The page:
Happiness: it seems like there’s never enough of it, and it feels like there’s a constant, considerable amount of pressure to find it. There are countless books on the subject, entire television programs dedicated to it, and the pursuit of it is written into the US Constitution. But while most of us are inundated with information that states the importance of happiness (and the aforementioned pursuit of it,) exactly why is it so important, and how can we get a bit more of it into our lives?
The answer is simple: happiness is important for overall health and well-being. It means different things for different people, and it doesn’t have to mean the pursuit of a constant state of near-euphoric high. But it does have positive side effects that range from the minute to the major. Consider this item from a 2014 Guardian UK article on the subject:
“(Happiness) doesn’t just help us function better: happiness also brings substantial benefits for society as a whole. For example, a review of more than 160 studies found “clear and compelling evidence” that happier people have better overall health and live longer than their less happy peers. They are around half as likely to catch the cold virus and have a 50% lower risk of experiencing a cardiovascular event such as a heart attack or stroke. Happier people are also less likely to engage in risky behavior – for example, they are more likely to wear seat belts and less likely to be involved in road accidents. Happier people are even more financially responsible, tending to save more and have more control over their expenditures.” The article also mentions that inevitably happy people are more likely to make positive contributions to society, like volunteer work, public activities, and working for the greater good of their community.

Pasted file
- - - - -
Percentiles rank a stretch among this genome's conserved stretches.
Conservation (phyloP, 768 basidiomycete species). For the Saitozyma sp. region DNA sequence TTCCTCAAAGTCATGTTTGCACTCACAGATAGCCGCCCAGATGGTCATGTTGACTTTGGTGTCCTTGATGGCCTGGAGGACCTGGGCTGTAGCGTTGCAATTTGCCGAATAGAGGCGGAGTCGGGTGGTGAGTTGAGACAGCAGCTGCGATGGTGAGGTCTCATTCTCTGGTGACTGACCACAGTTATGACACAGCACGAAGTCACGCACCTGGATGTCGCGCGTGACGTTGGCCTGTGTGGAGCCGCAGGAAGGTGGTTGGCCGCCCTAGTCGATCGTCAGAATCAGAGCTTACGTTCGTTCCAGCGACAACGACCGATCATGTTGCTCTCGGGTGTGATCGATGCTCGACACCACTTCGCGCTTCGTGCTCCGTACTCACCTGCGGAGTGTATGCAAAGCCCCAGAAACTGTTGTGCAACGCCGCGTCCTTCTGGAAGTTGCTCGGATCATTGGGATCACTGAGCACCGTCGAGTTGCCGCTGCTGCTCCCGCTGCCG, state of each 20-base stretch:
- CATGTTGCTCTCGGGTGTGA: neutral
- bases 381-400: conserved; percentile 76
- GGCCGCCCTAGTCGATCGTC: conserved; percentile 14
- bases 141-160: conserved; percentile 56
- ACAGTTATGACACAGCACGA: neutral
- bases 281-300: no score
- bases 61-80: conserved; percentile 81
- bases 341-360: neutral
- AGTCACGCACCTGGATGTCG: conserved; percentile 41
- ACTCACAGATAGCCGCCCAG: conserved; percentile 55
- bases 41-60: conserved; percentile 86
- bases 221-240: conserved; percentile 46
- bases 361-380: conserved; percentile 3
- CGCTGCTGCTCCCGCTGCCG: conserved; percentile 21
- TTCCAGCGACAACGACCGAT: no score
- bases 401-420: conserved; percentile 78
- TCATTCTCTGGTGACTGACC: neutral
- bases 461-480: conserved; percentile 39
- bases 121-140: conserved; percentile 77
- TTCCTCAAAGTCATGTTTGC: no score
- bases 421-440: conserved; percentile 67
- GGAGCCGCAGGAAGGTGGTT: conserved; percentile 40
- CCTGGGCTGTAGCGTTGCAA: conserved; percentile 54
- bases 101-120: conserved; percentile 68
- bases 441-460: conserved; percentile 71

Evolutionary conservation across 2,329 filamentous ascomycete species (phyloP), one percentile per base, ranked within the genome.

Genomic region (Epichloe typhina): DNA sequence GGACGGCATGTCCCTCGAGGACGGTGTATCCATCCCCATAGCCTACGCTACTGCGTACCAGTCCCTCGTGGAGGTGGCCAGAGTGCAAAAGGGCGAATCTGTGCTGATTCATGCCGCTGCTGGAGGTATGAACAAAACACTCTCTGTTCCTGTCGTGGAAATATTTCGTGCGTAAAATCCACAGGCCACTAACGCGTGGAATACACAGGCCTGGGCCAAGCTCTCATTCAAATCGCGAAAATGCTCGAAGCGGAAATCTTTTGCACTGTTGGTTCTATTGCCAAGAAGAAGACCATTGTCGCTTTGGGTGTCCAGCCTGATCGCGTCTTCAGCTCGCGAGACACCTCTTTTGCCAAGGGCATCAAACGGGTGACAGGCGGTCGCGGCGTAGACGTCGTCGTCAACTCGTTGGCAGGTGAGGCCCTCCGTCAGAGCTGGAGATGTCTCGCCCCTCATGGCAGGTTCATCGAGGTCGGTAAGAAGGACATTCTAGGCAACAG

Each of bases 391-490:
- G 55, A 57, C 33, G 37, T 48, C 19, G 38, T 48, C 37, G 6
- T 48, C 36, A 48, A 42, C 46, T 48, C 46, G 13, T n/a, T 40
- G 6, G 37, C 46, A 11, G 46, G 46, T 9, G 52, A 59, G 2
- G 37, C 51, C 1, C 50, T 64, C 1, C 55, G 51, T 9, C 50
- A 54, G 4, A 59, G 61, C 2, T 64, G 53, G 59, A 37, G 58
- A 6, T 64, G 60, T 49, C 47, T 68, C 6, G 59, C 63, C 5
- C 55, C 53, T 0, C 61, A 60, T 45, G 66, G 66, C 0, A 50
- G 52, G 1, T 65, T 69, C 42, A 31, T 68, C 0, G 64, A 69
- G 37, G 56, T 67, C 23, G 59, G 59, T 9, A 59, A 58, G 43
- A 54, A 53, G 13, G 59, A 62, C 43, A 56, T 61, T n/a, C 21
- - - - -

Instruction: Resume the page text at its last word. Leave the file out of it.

But what happens if you don’t feel happy? If you’re grappling with depression or a rough time in your life right now, how do you move toward happiness?
Inevitably, it’s a choice. For those of us who live with mental health conditions, it requires us to start where we are right this minute and to care for ourselves every day. We must put our own well-being first, ensuring that we eat enough, move our bodies, take our medications, follow doctor’s orders, and get enough sleep. But beyond that, science has shown that simply making the decision to be happy is one of the greatest movements toward that state of being. No matter what your current circumstances may be, choosing to look to the positive can change the very chemistry of your body and your brain. Keeping happiness at the top of your priorities influences the decisions you make every single day, and as you avoid or minimize situations or choices that would cause unhappiness, you can move toward a more constant state of happiness. It starts every morning when you wake up, adopting an attitude of gratitude for what you already have, and then making the choice to stay in that mindset. It’s nearly impossible to be grateful and unhappy at the same time. Try it. You might find yourself creating a little joy without even really trying.
In the end, it’s not about how your life looks to the outside world when it comes to happiness. That word means many different things to all of us, and we all have the right to define it as we see fit. It’s the vision we hold in our minds and the actions we take toward those dreams every single day that create the happiness we seek. We get there every day with right action, humility, humor, a lot of hope, and just a touch of grace.